The landmark of the city is the ruined Bagrati Cathedral, built by Bagrat III, king of Georgia, in the early 11th century. The Gelati Monastery a few km east of the city, is a UNESCO World Heritage Site. One of the famous churches in Georgia is Motsameta monastery. It is named after two saints, brothers David and Constantine. They were the Dukes of Margveti, and were martyred by Arab invaders in the 8th century. Besides the churches, there are many interesting places in Kutaisi, such as: Sataplia Cave, where one can observe footprints of dinosaurs; Geguti Palace, which was one of the residences of Georgian monarchs; "Okros Chardakhi" – Georgian Kings’ Palace; and the Pantheon, where many notable citizens are buried. The Kutaisi Synagogue which was built in 1885 is also an interesting sight.


Auto Mechanical Plant is located in Kutaisi.

On April 2, 2009, the Georgian economy minister, Lasha Zhvania, announced that an Egypt-based home appliances producer company, Fresh Electric, intends to create a free industrial zone in Kutaisi.[23]



David the Builder Kutaisi International Airport (IATA: KUT, ICAO: UGKO) is an airport located 14 km (8.70 mi) west of Kutaisi. It is one of three international airports currently in operation in Georgia.


Kutaisi Rail Terminal has a direct connection with Tbilisi (Central). Line is served by Georgian Railways.

Local celebrations[edit]

"Kutaisoba" is the most important holiday in Kutaisi. It is celebrated on the second of May. On this day the population of Kutaisi crowds into the central park, with their children and celebrate together. Some people make masks and there are many kinds of performances, so it is a lot of fun. Also little children sell chamomiles. It is an old tradition, in the past ladies collected money for poor people, so today children also collect money for them.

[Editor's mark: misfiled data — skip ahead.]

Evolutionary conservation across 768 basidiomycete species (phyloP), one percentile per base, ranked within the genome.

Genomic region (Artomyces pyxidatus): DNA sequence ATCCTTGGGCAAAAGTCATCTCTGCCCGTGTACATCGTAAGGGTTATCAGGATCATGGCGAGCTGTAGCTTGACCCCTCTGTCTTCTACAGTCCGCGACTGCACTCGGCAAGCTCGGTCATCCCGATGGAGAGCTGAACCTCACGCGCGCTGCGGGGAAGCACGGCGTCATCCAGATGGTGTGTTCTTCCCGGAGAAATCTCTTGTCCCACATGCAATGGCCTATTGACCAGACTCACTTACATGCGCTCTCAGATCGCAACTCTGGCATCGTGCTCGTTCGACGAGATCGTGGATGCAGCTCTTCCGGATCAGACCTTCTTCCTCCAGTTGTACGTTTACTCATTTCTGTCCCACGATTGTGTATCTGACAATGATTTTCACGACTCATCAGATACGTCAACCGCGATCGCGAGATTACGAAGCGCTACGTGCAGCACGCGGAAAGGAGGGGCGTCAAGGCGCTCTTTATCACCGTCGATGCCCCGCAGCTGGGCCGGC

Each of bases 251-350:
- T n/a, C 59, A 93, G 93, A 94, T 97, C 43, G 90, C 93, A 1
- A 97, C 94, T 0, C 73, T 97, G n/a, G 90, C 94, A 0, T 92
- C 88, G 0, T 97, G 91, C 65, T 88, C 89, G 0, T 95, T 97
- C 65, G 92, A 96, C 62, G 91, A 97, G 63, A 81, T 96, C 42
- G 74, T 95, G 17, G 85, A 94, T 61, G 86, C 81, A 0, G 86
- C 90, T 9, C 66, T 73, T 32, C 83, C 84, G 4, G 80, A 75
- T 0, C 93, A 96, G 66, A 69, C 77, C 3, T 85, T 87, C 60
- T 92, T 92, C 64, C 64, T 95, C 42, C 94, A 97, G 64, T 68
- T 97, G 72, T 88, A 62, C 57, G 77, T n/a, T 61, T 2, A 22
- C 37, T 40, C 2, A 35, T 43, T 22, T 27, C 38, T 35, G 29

On this day one can see traditional Georgian dances and you can hear folk music. Also it is an old tradition to go in the forest, which is near Kutaisi. Families barbecue and play games. On this day, people wear traditional clothes, choxa, so you can imagine that you are in past times. Also there is a new tradition of writing lyrics which have been written by writers from Kutaisi and then airplanes throw them from the sky. There is also a competition in different kinds of martial arts.

Notable natives[edit]

International relations[edit]

Twin towns – sister cities[edit]

Kutaisi Walk in Newport

Kutaisi is twinned with:[24]

Cooperation agreements[edit]

Kutaisi has cooperation agreements with:[24]

See also[edit]


  1. ^ Official Government site of Kutaisi Archived 2014-08-16 at the Wayback Machine
  2. ^ https://www.geostat.ge/en/modules/categories/41/population
  3. ^ "Kutaisi", Dictionary.com
  4. ^ Bondyrev, Igor V; Davitashvili, Zurab V; Singh, V. P (2015). The geography of Georgia: problems and perspectives. ISBN 978-3-319-05413-1. OCLC 912320815.
  5. ^ Gela Gamkrelidze. RESEARCHES IN IBERIA-COLCHOLOGY. Edited by David Braiind (Prof, of University of Exeter (UK)) // Olar LORDKIPANIDZE CENTRE OF ARCHAEOLOGY OF GEORGIAN NATIONAL MUSEUM. P. 43 "According to the data on archaeological excavations on the Gabashvili, Dateshidze and Ukimerioni hills in Kutaisi, an urban-type settlement of the 6-5 cent. BC was found to be concentrated"
  6. ^ Effie Ambler, Russian Journalism and Politics: The Career of Aleksei S. Suvorin, 1861–1881 (Detroit: Wayne State University Press, 1972: ISBN 0-8143-1461-9), p. 172.
  7. ^ Relocation of Next Parliament to Kutaisi Endorsed, Civil Georgia, Tbilisi, 21 June 2011.Retrieved: 24 November 2013.
  8. ^ "Georgia opens new parliament in Kutaisi, far from the capital". Washington Post. 26 May 2012. Archived from the original on 2018-12-11. Retrieved 26 May 2012.
  9. ^ "Klimatafel von Kutaisi / Georgien" (PDF). Baseline climate means (1961-1990) from stations all over the world (in German). Deutscher Wetterdienst. Retrieved 14 February 2016.
  10. ^ a b c d "население грузии". Retrieved October 8, 2016.
  11. ^ "Демоскоп Weekly – Приложение. Справочник статистических показателей". Archived from the original on August 18, 2016. Retrieved October 8, 2016.
  12. ^ "Батумский округ 1897". Retrieved October 8, 2016.
  13. ^ Caucasian Calendar, 1916. pp. 198-201
  14. ^ http://www.ethno-kavkaz.narod.ru/kutaisi26.html
  15. ^ http://www.ethno-kavkaz.narod.ru/kutaisi39.html
  16. ^ http://www.demoscope.ru/weekly/ssp/ussr59_reg2.php
  17. ^ http://www.demoscope.ru/weekly/ssp/ussr70_reg2.php
  18. ^ http://www.demoscope.ru/weekly/ssp/ussr79_reg1.php
  19. ^ http://www.demoscope.ru/weekly/ssp/sng89_reg2.php
  20. ^ "Archived copy" (PDF). Archived from the original (PDF) on April 7, 2014. Retrieved October 8, 2015.CS1 maint: archived copy as title (link)
  21. ^ http://census.ge/files/results/Census_release_ENG.pdf
  22. ^ "FC Martve". UEFA. Retrieved 2017-08-10.
  23. ^ Egypt-based Company Plans Free Industrial Zone in Kutaisi. Civil Georgia. April 2, 2009
  24. ^ a b "Interrelations". kutaisi.gov.ge. Kutaisi. Retrieved 2020-02-13.

External links[edit]